Consumer groups and advocates of the fiduciary adviser industry want the Department of Labor to reconsider aspects of its proposed fiduciary rule.
Situations like this emphasize the clear and present need for retirement plans to implement effective cybersecurity policies.
While not the smallest to face an excessive fee lawsuit in recent years, Biogen’s defined contribution plan held less than $1 billion at the start of the proposed class period.
The lawmakers say environmental, social and governance-focused investing allows retirement savers to support long-term change by building a system that rewards and values inclusion and diversity in corporate culture, from the board to the workforce.
The basic contention of the lawsuit was that the company acted in a manner contrary to ERISA’s fiduciary requirements when it forced terminated employees to liquidate company stock holdings at an unfair price.
The plan being challenged in the latest fiduciary breach lawsuit held less than $300 million as of the start of last year, making it one of the smallest to become the target of an ERISA complaint.
The main theme of the new fiduciary rule proposal is alignment with other regulators—the SEC and FINRA in particular—but the agency is by no means surrendering its jurisdiction over tax-qualified retirement plans.
The complaint has been dismissed without prejudice, however, and the plaintiffs have until July 28 to attempt to remedy failures in their lawsuit.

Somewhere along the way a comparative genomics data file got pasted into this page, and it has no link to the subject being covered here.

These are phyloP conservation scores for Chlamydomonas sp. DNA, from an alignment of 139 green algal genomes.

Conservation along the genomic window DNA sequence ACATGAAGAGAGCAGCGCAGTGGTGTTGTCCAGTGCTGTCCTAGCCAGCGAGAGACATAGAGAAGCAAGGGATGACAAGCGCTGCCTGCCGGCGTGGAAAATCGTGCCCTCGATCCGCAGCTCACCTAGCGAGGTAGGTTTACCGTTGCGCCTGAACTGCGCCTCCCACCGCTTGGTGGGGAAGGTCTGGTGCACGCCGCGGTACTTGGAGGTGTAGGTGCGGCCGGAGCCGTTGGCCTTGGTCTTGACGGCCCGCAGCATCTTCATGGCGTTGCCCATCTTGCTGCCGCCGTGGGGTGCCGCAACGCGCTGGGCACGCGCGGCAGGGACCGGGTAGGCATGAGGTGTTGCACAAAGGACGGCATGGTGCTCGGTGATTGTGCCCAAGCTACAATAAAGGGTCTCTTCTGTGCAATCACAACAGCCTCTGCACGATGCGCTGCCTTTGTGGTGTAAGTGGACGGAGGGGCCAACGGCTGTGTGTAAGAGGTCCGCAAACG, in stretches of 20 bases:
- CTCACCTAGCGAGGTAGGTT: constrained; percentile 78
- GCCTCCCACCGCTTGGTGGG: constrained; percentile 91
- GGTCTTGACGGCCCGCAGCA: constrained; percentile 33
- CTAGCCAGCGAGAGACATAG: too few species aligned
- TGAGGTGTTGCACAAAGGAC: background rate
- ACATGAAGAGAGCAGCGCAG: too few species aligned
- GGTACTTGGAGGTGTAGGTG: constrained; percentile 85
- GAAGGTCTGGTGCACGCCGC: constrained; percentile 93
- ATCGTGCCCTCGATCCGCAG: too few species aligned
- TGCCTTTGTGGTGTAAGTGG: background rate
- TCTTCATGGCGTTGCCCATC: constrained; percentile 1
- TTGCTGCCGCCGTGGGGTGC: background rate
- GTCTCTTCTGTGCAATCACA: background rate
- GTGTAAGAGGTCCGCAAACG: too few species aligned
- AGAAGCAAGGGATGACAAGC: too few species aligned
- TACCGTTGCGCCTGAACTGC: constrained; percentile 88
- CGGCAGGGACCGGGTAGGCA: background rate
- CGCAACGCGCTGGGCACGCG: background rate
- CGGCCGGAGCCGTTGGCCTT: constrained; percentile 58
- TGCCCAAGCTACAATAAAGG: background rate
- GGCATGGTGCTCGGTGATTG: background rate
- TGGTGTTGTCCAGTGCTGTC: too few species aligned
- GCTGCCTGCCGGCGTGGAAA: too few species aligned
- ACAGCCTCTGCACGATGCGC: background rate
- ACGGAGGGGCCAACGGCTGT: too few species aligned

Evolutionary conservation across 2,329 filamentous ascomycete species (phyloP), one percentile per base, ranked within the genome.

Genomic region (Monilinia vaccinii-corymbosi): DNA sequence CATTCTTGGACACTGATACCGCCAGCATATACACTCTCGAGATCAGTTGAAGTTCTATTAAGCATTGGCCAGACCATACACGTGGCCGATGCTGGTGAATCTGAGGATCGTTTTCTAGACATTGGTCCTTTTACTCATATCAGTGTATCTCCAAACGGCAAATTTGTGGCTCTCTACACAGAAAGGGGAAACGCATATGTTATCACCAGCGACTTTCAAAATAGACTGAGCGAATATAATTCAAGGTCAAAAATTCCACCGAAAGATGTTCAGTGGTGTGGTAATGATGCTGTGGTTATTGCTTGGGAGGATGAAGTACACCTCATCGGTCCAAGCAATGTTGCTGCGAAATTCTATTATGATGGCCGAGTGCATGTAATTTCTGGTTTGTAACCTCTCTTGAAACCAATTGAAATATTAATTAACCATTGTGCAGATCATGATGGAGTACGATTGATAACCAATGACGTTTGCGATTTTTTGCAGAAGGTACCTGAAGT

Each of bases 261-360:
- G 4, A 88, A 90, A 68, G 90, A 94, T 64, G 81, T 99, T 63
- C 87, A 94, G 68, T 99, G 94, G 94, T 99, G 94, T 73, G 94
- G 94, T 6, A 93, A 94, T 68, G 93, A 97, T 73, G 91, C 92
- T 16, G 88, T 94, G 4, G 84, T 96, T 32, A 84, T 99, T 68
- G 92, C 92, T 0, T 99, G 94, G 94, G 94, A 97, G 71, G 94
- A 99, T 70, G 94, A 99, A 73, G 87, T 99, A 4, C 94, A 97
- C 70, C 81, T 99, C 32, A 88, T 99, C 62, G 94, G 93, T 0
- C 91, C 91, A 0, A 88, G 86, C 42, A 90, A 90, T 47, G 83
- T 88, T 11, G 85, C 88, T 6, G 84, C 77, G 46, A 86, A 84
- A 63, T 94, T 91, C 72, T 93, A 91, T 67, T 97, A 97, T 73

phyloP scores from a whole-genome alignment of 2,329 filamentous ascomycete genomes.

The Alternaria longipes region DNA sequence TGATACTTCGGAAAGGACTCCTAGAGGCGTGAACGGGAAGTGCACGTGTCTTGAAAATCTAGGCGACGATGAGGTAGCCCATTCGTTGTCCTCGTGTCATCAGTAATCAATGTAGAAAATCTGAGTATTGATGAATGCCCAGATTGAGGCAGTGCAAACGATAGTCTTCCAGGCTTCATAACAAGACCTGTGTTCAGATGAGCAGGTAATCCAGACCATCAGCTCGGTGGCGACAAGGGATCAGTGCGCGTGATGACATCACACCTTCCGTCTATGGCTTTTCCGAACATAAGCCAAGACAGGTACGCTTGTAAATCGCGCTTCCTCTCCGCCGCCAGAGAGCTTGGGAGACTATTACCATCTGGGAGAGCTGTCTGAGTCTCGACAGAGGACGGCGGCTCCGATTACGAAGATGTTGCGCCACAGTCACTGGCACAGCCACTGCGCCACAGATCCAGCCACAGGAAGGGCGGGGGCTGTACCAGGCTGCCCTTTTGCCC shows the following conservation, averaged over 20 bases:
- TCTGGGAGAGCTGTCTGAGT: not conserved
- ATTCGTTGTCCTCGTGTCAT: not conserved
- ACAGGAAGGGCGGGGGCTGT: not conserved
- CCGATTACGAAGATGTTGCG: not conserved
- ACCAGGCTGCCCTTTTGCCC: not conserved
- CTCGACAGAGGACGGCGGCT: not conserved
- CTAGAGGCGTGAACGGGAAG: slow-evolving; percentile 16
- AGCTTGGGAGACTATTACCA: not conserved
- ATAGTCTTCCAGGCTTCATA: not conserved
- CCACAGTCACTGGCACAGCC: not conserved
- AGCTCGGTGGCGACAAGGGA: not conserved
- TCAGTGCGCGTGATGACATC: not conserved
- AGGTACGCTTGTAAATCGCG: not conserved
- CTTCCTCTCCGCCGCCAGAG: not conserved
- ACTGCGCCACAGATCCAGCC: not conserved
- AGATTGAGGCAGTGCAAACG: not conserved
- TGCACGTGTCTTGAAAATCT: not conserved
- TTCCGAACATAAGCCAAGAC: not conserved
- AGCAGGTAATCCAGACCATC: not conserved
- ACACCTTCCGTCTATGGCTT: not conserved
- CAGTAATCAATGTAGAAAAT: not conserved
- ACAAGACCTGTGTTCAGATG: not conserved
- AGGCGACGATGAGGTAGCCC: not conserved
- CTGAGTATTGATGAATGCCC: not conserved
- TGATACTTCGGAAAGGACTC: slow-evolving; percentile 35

Following the filing of various class member objections, a federal district court has denied a settlement agreed to by the parties in an ERISA fiduciary breach lawsuit against Northrop Grumman.
Three new lawsuits question the offering of actively managed target-date funds to retirement plan participants.
The Department of Labor has taken yet another step forward in what has been more than a decadelong effort to update the fiduciary duty applying to investment professionals serving workplace retirement plans.
Multiple national-level conflict of interest rules are now aligned that will require financial professionals to act in the best interest of consumers.
A Texas couple faces a collective 22 years in prison after pleading guilty to an embezzlement and identity theft scheme that eventually funneled more than $15 million out of some 20 retirement plans.
Knowledge about and connections to the collective investment trust marketplace can be a key selling point for retirement plan advisers in 2020 and beyond—especially when serving small and mid-sized clients.
The new regulations, which go into effect on March 6, will require broker/dealers and their agents to provide investment advice and recommendations 'without regard to the interests of anyone but the customer.'
After 15 years of litigation, a new ruling has been filed in the case by the U.S. 2nd Circuit Court of Appeals, remanding the case once again to a lower court.